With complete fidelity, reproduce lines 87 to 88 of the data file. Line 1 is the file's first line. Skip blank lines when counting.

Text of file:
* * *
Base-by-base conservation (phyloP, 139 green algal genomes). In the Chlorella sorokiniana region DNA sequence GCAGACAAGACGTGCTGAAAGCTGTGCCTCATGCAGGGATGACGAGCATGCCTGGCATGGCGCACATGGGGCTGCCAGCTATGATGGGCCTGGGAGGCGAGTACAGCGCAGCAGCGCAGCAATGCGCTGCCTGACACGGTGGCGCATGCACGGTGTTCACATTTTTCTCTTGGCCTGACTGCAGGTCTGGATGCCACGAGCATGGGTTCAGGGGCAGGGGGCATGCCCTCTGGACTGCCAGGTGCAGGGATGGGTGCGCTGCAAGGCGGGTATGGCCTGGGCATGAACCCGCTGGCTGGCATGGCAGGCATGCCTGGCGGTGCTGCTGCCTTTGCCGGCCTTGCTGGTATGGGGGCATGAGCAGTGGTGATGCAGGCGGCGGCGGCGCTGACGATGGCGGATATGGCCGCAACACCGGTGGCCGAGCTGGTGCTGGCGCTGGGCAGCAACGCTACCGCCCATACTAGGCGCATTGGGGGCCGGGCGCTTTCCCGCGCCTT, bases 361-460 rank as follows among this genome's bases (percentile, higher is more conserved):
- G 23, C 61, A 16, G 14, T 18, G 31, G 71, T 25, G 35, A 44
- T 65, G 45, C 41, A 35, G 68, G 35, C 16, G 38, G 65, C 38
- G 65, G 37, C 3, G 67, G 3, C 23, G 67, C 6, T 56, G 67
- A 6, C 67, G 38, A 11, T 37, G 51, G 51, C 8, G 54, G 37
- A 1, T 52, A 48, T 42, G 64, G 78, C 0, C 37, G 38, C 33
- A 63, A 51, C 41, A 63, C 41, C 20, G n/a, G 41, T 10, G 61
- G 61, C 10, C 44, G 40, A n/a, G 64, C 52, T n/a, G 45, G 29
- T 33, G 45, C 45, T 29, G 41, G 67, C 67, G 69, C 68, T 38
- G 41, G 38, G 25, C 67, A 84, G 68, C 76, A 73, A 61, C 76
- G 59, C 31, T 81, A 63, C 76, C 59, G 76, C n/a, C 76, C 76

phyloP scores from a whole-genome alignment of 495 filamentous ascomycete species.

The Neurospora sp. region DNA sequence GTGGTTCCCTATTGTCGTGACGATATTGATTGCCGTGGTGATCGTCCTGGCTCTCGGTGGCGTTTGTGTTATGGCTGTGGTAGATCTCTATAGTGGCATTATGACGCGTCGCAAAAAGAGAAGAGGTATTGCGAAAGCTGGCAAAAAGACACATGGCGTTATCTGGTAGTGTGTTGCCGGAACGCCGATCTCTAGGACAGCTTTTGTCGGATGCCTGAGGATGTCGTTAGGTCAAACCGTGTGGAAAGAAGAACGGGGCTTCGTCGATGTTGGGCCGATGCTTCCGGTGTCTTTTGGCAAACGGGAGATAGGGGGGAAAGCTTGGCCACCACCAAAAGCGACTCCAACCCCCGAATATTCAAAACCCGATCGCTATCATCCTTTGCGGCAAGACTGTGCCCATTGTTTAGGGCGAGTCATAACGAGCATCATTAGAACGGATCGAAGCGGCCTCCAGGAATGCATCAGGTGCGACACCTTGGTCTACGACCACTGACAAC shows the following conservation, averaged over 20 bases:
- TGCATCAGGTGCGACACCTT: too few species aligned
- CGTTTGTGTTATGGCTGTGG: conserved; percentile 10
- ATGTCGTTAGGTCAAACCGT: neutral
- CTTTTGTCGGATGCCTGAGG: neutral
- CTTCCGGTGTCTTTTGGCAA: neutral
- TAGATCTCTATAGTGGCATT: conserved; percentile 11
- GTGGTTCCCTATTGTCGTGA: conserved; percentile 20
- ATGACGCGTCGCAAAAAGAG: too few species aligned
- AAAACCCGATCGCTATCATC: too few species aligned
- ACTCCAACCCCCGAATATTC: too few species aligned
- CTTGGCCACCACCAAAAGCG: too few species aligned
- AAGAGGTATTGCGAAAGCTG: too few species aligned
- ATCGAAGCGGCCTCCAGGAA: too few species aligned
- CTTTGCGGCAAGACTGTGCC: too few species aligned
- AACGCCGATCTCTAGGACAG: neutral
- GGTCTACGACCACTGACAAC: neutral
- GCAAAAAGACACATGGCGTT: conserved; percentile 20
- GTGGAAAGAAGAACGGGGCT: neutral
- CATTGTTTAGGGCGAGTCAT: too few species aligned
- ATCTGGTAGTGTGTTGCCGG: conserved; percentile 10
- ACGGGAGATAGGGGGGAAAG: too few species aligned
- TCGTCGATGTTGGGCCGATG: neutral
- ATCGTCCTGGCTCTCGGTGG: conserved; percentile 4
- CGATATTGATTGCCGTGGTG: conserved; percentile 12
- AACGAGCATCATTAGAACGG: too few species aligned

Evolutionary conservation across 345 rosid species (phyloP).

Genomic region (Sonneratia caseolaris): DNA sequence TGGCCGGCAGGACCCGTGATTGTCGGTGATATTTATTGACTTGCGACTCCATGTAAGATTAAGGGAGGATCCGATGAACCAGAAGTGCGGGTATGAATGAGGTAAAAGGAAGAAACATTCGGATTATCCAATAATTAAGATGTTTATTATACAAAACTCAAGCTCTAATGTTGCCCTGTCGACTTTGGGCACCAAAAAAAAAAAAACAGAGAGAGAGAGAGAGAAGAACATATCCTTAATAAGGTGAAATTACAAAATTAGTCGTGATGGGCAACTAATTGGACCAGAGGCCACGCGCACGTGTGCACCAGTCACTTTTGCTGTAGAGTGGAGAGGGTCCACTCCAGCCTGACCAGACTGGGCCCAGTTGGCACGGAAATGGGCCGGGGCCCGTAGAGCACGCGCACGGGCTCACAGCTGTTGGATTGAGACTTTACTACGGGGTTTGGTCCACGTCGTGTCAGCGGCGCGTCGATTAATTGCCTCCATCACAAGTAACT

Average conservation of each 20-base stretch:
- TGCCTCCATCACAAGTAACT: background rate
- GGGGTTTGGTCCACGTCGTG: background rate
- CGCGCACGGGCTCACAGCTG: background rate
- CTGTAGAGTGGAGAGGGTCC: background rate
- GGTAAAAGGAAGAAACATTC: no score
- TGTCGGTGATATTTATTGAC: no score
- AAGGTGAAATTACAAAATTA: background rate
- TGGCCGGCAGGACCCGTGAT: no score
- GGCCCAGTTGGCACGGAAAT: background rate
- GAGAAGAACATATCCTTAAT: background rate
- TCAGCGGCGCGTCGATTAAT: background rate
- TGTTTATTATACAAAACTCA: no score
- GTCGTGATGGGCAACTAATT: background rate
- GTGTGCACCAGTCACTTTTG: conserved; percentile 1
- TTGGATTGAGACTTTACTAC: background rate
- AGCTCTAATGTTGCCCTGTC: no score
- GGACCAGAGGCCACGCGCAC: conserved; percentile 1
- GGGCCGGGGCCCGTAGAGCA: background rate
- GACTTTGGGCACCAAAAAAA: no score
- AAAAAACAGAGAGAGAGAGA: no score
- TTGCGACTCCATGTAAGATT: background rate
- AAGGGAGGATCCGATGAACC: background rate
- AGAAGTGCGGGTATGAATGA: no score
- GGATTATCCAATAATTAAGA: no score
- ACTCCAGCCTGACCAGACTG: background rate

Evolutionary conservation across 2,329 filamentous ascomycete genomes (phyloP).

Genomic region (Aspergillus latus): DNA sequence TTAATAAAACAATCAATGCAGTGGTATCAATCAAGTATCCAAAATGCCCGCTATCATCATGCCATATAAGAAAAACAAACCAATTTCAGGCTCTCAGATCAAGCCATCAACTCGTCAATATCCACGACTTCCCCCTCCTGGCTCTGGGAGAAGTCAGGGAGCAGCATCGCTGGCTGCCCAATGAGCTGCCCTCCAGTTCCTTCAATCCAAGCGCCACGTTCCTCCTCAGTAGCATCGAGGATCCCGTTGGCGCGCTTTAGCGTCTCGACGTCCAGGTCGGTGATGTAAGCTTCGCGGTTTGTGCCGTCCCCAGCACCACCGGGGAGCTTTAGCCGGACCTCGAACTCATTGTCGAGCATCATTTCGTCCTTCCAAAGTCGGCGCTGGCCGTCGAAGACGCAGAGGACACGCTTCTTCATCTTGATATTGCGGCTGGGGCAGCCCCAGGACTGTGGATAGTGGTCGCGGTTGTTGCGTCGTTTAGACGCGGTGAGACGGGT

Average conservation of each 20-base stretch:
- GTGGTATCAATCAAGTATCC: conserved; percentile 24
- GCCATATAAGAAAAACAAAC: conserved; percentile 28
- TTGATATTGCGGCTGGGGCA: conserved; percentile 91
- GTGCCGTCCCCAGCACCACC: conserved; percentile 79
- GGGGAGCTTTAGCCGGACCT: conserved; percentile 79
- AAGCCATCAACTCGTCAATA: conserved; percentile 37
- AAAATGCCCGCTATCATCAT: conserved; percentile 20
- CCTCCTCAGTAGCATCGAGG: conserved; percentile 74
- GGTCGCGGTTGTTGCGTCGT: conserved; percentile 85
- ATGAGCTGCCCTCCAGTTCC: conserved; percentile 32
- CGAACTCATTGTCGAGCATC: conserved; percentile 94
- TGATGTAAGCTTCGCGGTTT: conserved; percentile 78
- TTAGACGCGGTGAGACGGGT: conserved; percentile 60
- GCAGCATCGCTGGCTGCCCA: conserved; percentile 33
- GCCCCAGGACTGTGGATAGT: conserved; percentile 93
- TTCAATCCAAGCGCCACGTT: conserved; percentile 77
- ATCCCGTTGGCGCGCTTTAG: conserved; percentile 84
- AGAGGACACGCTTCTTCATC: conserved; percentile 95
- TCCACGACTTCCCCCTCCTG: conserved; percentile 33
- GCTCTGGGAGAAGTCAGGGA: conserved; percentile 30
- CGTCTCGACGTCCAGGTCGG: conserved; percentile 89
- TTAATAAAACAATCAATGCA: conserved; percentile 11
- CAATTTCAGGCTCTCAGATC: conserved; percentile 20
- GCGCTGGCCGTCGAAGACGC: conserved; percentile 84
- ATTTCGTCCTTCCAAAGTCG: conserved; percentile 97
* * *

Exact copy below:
- AGAGGACACGCTTCTTCATC: conserved; percentile 95
- TCCACGACTTCCCCCTCCTG: conserved; percentile 33